Mike James Joins Ahmad Black at Tampa Bay

TAMPA | Following a recent offseason workout, Bucs rookie running back Mike James was talking to the media when safety Ahmad Black, who was walking past, yelled, "Polk County!"

Black then threw two fingers in the air and kept walking.

James, a product of Ridge Community High and University of Miami shook his head and smiled.

Despite playing at rival schools — Black played at Lakeland High and the University of Florida — and playing on different sides of the ball, the two have a established a connection that some might not understand. Nothing against the players from Dade, Broward or even Duval counties, they are from Polk County and proud of it.

"It's great having someone from the county on the same team," James said. "I'm hardly home, but I'm always repping." (That's short for "representing," if you're not up on the slang.)

If there was any doubt, Black makes sure the rookie doesn't forget where he's from.

"I don't call him by his name. I call him Polk County," Black said. "All the time.

"He's come out, and it's obvious he's a pretty good player. I'm excited to have him here."

The Bucs are excited to have the sixth-round pick, as well.

During the draft, the Bucs traded running back LeGarrette Blount, then were able to move up in the draft to select James.

The team loved him off the field, too: his dedication to charity work, his maturation. They think James can make an impact in his rookie season.

"Although you could tell he had a lot of football knowledge coming in, Mike was open to growing on this level," running backs coach Earnest Byner said. "He's been open to the teaching we've had in this room. The guy has the ability to compete. He's going to make the room better by his attitude and his approach to the game."

The Bucs see the 5-foot-10, 223-pound James as a backup to Pro Bowl running back Doug Martin. They also see James being a mainstay on special teams this year.

James said by the end of the team's offseason workouts, he was starting to get more comfortable.

"Things are starting to slow down a little bit," he said. "I'm starting to get the hang of things, and I feel good.

"The toughest part was getting acclimated with everything around me, learning the schedule, learning how to conduct myself here, conduct myself there," James said. "That's probably been the toughest thing, getting acclimated to everything — the attention, the people around you, the other players, how to conduct yourself in the locker room, the meeting room, on and off the field. It's just a different demeanor."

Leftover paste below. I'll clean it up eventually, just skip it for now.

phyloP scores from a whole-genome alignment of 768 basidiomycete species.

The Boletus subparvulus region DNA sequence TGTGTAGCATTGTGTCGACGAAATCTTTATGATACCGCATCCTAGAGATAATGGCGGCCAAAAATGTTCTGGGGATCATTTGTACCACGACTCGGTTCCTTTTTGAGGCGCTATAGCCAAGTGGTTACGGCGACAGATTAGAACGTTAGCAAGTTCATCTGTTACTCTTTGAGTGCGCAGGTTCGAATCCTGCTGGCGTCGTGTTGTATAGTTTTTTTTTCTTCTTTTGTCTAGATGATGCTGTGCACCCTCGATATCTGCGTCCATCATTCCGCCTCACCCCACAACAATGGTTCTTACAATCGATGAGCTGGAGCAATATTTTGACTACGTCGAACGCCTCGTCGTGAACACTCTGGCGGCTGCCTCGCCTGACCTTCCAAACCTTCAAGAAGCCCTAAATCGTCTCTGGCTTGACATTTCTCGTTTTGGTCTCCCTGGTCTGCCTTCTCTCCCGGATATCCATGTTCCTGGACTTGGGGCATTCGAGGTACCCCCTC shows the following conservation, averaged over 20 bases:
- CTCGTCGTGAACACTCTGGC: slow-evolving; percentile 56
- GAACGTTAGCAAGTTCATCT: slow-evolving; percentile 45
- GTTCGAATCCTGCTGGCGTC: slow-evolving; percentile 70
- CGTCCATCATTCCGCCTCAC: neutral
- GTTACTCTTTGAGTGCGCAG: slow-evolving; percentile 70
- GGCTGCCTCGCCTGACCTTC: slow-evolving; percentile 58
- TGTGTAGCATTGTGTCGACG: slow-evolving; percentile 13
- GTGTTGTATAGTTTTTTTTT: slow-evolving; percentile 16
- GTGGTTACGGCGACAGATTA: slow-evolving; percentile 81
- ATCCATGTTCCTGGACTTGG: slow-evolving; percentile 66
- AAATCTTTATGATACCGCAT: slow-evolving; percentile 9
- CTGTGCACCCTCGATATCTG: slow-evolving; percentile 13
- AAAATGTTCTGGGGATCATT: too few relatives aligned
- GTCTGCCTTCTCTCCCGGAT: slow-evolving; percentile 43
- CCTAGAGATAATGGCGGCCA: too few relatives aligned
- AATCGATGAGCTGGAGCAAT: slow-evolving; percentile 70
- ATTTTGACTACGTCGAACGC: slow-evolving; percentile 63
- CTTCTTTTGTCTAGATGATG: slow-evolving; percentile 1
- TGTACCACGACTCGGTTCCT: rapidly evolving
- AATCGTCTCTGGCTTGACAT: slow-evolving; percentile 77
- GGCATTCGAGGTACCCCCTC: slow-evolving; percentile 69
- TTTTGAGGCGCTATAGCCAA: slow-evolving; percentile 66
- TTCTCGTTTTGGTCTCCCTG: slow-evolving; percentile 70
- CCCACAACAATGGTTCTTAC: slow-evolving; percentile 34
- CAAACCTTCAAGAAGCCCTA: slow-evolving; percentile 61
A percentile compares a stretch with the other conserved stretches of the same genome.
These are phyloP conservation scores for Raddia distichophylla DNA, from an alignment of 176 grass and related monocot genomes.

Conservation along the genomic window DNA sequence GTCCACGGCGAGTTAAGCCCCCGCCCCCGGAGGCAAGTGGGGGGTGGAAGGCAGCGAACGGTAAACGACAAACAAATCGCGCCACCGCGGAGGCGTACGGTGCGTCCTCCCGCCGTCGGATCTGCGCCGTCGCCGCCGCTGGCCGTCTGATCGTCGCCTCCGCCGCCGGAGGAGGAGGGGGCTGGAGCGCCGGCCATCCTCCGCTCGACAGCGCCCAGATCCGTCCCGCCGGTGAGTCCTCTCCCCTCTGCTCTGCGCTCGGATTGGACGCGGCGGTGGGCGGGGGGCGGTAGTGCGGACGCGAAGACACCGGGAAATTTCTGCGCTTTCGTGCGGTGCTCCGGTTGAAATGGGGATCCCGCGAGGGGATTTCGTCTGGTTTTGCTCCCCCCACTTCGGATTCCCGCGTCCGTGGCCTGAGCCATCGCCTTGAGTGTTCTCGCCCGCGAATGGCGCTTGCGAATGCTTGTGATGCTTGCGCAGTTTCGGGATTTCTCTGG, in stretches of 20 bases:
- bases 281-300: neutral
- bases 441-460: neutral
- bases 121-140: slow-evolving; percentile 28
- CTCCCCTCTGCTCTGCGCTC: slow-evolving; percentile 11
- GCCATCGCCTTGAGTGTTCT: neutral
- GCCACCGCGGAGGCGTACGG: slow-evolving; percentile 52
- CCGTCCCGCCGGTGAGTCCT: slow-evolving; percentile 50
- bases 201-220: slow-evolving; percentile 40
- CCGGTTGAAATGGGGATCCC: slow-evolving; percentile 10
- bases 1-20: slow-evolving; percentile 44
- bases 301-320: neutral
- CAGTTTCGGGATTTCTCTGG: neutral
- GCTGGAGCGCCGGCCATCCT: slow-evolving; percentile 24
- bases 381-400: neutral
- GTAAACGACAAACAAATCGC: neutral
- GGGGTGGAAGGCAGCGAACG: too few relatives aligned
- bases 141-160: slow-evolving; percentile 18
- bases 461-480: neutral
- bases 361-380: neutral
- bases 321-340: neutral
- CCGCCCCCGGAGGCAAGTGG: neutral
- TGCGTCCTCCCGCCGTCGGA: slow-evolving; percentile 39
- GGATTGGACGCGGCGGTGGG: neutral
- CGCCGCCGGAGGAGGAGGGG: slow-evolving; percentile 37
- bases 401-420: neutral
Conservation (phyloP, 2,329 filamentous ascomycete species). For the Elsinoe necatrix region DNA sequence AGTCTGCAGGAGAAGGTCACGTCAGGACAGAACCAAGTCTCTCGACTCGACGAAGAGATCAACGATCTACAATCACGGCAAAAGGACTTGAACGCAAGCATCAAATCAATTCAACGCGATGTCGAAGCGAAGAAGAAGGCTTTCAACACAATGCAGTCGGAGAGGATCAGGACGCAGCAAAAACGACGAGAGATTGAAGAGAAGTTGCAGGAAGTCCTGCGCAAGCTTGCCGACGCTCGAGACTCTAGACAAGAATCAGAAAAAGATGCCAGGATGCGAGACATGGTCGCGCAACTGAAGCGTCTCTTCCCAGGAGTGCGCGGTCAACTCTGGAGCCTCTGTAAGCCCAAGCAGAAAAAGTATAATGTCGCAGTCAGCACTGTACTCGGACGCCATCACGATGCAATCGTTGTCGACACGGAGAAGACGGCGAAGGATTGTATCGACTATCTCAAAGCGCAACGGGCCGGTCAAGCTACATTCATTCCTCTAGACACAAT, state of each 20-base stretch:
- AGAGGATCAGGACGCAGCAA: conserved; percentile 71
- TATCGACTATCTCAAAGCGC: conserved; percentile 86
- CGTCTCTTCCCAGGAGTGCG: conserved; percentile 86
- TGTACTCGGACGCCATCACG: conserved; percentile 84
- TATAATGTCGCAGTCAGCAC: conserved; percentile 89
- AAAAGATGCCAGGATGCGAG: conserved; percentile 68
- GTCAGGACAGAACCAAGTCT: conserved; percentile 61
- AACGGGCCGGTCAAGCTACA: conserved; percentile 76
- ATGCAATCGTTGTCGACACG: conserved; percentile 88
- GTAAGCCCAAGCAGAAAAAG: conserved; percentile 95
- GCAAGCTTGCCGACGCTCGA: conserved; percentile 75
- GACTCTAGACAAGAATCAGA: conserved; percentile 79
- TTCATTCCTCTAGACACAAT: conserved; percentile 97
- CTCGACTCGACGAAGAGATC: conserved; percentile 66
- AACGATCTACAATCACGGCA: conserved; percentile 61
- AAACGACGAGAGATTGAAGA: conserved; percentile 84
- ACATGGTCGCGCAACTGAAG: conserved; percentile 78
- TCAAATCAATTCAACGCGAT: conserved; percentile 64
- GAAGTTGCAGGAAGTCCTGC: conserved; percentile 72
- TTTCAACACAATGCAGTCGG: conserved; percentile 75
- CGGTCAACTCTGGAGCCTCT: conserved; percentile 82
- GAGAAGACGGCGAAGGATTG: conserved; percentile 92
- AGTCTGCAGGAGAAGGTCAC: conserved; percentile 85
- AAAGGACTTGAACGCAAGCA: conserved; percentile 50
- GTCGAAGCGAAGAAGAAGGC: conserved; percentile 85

James said Black has helped in the transition.

"He's a guy that I listen to," James said. "I try to understand what he does and then mimic him because he's been in this for a while."

About to enter his third year, Black had a good offseason. Known as a guy who likes to have fun with his friends and teammates, there has been a noticeably different side of Black, whether he's between the goalposts or in meeting rooms. He's focused.

And while he still keeps everyone in stitches in the locker room, Black is slowly developing into a leader.

"Having last year under my belt has made me real comfortable," he said. "I just have to keep going and keep grinding and getting better from here."

During a recent workout, the Tampa Bay Bucs defense was going against the offense in a passing situation. Right before the offense could snap the ball, you could hear Black yelling a call to his defensive teammates. The players switched to another defense and came up with a stop.

Following the play, safety coach Jeff Hafley called Black over and gave him a low five and patted his helmet.

"I think the biggest thing with Ahmad is his understanding of the defense," Hafley said. "It's his second go-round, and he's playing a position where there is a lot to learn. He's got to do a lot back there. Where he's impressed me is his knowledge of the defense; his knowledge of the game. He's become quite a leader back there — making some of the calls and making the checks has impressed me. He's very focused, and I'm really excited to get him to preseason."

Last year, Black played in all 16 games and finished with 32 tackles, two interceptions, five passes broken up and one forced fumble.

Even with the addition of All-Pro safety Dashon Goldson, Black is expected to see plenty of action in passing situations this season.

Black, who won two state high school titles and a BCS national title at Florida, wants to add the NFL's ultimate prize to his mantle.

"I just want to win," he said. "Whatever my coaches and teammates need me to do, that's what I'll do."

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